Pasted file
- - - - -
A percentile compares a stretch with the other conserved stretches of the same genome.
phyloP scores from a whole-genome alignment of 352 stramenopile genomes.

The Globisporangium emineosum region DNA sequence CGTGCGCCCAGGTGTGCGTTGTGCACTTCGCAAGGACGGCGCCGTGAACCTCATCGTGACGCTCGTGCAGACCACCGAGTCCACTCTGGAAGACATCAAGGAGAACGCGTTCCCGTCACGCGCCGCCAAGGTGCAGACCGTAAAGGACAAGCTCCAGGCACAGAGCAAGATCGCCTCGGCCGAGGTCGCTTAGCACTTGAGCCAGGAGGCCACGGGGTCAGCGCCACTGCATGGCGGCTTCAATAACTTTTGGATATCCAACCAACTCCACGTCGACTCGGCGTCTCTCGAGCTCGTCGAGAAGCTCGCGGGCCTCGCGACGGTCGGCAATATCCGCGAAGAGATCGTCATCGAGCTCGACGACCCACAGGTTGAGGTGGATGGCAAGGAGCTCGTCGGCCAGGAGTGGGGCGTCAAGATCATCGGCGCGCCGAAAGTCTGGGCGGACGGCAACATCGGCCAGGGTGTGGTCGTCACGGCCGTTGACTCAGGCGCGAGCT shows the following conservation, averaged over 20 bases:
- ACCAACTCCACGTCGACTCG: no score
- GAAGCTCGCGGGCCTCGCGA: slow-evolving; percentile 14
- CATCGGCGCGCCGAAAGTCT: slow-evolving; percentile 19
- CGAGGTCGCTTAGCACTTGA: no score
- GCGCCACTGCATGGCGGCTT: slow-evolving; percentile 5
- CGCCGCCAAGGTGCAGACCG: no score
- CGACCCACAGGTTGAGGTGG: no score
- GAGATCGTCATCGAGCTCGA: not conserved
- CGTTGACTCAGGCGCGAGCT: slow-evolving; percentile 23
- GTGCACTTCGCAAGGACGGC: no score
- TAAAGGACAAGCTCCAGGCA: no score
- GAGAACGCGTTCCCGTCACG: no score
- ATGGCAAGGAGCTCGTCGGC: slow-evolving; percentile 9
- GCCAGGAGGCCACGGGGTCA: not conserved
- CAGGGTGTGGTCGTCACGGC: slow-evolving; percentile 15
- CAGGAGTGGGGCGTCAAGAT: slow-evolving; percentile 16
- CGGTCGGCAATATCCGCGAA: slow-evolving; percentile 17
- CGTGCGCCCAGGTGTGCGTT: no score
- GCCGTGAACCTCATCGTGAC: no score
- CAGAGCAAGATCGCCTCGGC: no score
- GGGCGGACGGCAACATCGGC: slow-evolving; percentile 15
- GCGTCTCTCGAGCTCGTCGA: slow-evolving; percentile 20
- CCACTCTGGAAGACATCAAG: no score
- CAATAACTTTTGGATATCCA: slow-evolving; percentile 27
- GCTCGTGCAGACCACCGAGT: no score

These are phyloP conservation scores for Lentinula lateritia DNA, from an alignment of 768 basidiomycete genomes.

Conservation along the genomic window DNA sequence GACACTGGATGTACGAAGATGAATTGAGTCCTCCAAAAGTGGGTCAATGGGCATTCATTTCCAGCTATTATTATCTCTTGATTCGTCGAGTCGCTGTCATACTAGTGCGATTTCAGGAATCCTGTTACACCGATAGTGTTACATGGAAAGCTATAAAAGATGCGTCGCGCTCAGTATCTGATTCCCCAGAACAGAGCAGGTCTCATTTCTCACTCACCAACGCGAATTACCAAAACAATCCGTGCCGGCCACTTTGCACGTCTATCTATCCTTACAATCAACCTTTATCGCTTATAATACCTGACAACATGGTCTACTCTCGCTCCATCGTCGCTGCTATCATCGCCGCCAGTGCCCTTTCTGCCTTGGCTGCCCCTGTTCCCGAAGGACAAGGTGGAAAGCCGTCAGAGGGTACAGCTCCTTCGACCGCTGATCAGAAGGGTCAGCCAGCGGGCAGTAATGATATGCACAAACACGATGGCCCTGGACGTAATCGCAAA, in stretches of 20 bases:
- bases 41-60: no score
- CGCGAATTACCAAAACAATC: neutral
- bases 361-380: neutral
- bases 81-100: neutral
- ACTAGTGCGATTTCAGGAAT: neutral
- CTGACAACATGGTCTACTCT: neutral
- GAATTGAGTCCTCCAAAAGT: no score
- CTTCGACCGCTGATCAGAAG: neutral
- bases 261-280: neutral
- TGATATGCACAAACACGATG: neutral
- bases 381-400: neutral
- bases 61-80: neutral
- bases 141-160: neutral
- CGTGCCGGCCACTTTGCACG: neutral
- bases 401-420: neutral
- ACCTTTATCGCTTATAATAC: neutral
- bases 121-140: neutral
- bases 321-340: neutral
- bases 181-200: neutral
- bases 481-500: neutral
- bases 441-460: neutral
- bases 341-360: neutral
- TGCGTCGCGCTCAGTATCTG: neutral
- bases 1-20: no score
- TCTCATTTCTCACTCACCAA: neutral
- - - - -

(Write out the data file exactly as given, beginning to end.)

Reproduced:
A percentile compares a stretch with the other conserved stretches of the same genome.
phyloP scores from a whole-genome alignment of 352 stramenopile genomes.

The Globisporangium emineosum region DNA sequence CGTGCGCCCAGGTGTGCGTTGTGCACTTCGCAAGGACGGCGCCGTGAACCTCATCGTGACGCTCGTGCAGACCACCGAGTCCACTCTGGAAGACATCAAGGAGAACGCGTTCCCGTCACGCGCCGCCAAGGTGCAGACCGTAAAGGACAAGCTCCAGGCACAGAGCAAGATCGCCTCGGCCGAGGTCGCTTAGCACTTGAGCCAGGAGGCCACGGGGTCAGCGCCACTGCATGGCGGCTTCAATAACTTTTGGATATCCAACCAACTCCACGTCGACTCGGCGTCTCTCGAGCTCGTCGAGAAGCTCGCGGGCCTCGCGACGGTCGGCAATATCCGCGAAGAGATCGTCATCGAGCTCGACGACCCACAGGTTGAGGTGGATGGCAAGGAGCTCGTCGGCCAGGAGTGGGGCGTCAAGATCATCGGCGCGCCGAAAGTCTGGGCGGACGGCAACATCGGCCAGGGTGTGGTCGTCACGGCCGTTGACTCAGGCGCGAGCT shows the following conservation, averaged over 20 bases:
- ACCAACTCCACGTCGACTCG: no score
- GAAGCTCGCGGGCCTCGCGA: slow-evolving; percentile 14
- CATCGGCGCGCCGAAAGTCT: slow-evolving; percentile 19
- CGAGGTCGCTTAGCACTTGA: no score
- GCGCCACTGCATGGCGGCTT: slow-evolving; percentile 5
- CGCCGCCAAGGTGCAGACCG: no score
- CGACCCACAGGTTGAGGTGG: no score
- GAGATCGTCATCGAGCTCGA: not conserved
- CGTTGACTCAGGCGCGAGCT: slow-evolving; percentile 23
- GTGCACTTCGCAAGGACGGC: no score
- TAAAGGACAAGCTCCAGGCA: no score
- GAGAACGCGTTCCCGTCACG: no score
- ATGGCAAGGAGCTCGTCGGC: slow-evolving; percentile 9
- GCCAGGAGGCCACGGGGTCA: not conserved
- CAGGGTGTGGTCGTCACGGC: slow-evolving; percentile 15
- CAGGAGTGGGGCGTCAAGAT: slow-evolving; percentile 16
- CGGTCGGCAATATCCGCGAA: slow-evolving; percentile 17
- CGTGCGCCCAGGTGTGCGTT: no score
- GCCGTGAACCTCATCGTGAC: no score
- CAGAGCAAGATCGCCTCGGC: no score
- GGGCGGACGGCAACATCGGC: slow-evolving; percentile 15
- GCGTCTCTCGAGCTCGTCGA: slow-evolving; percentile 20
- CCACTCTGGAAGACATCAAG: no score
- CAATAACTTTTGGATATCCA: slow-evolving; percentile 27
- GCTCGTGCAGACCACCGAGT: no score

These are phyloP conservation scores for Lentinula lateritia DNA, from an alignment of 768 basidiomycete genomes.

Conservation along the genomic window DNA sequence GACACTGGATGTACGAAGATGAATTGAGTCCTCCAAAAGTGGGTCAATGGGCATTCATTTCCAGCTATTATTATCTCTTGATTCGTCGAGTCGCTGTCATACTAGTGCGATTTCAGGAATCCTGTTACACCGATAGTGTTACATGGAAAGCTATAAAAGATGCGTCGCGCTCAGTATCTGATTCCCCAGAACAGAGCAGGTCTCATTTCTCACTCACCAACGCGAATTACCAAAACAATCCGTGCCGGCCACTTTGCACGTCTATCTATCCTTACAATCAACCTTTATCGCTTATAATACCTGACAACATGGTCTACTCTCGCTCCATCGTCGCTGCTATCATCGCCGCCAGTGCCCTTTCTGCCTTGGCTGCCCCTGTTCCCGAAGGACAAGGTGGAAAGCCGTCAGAGGGTACAGCTCCTTCGACCGCTGATCAGAAGGGTCAGCCAGCGGGCAGTAATGATATGCACAAACACGATGGCCCTGGACGTAATCGCAAA, in stretches of 20 bases:
- bases 41-60: no score
- CGCGAATTACCAAAACAATC: neutral
- bases 361-380: neutral
- bases 81-100: neutral
- ACTAGTGCGATTTCAGGAAT: neutral
- CTGACAACATGGTCTACTCT: neutral
- GAATTGAGTCCTCCAAAAGT: no score
- CTTCGACCGCTGATCAGAAG: neutral
- bases 261-280: neutral
- TGATATGCACAAACACGATG: neutral
- bases 381-400: neutral
- bases 61-80: neutral
- bases 141-160: neutral
- CGTGCCGGCCACTTTGCACG: neutral
- bases 401-420: neutral
- ACCTTTATCGCTTATAATAC: neutral
- bases 121-140: neutral
- bases 321-340: neutral
- bases 181-200: neutral
- bases 481-500: neutral
- bases 441-460: neutral
- bases 341-360: neutral
- TGCGTCGCGCTCAGTATCTG: neutral
- bases 1-20: no score
- TCTCATTTCTCACTCACCAA: neutral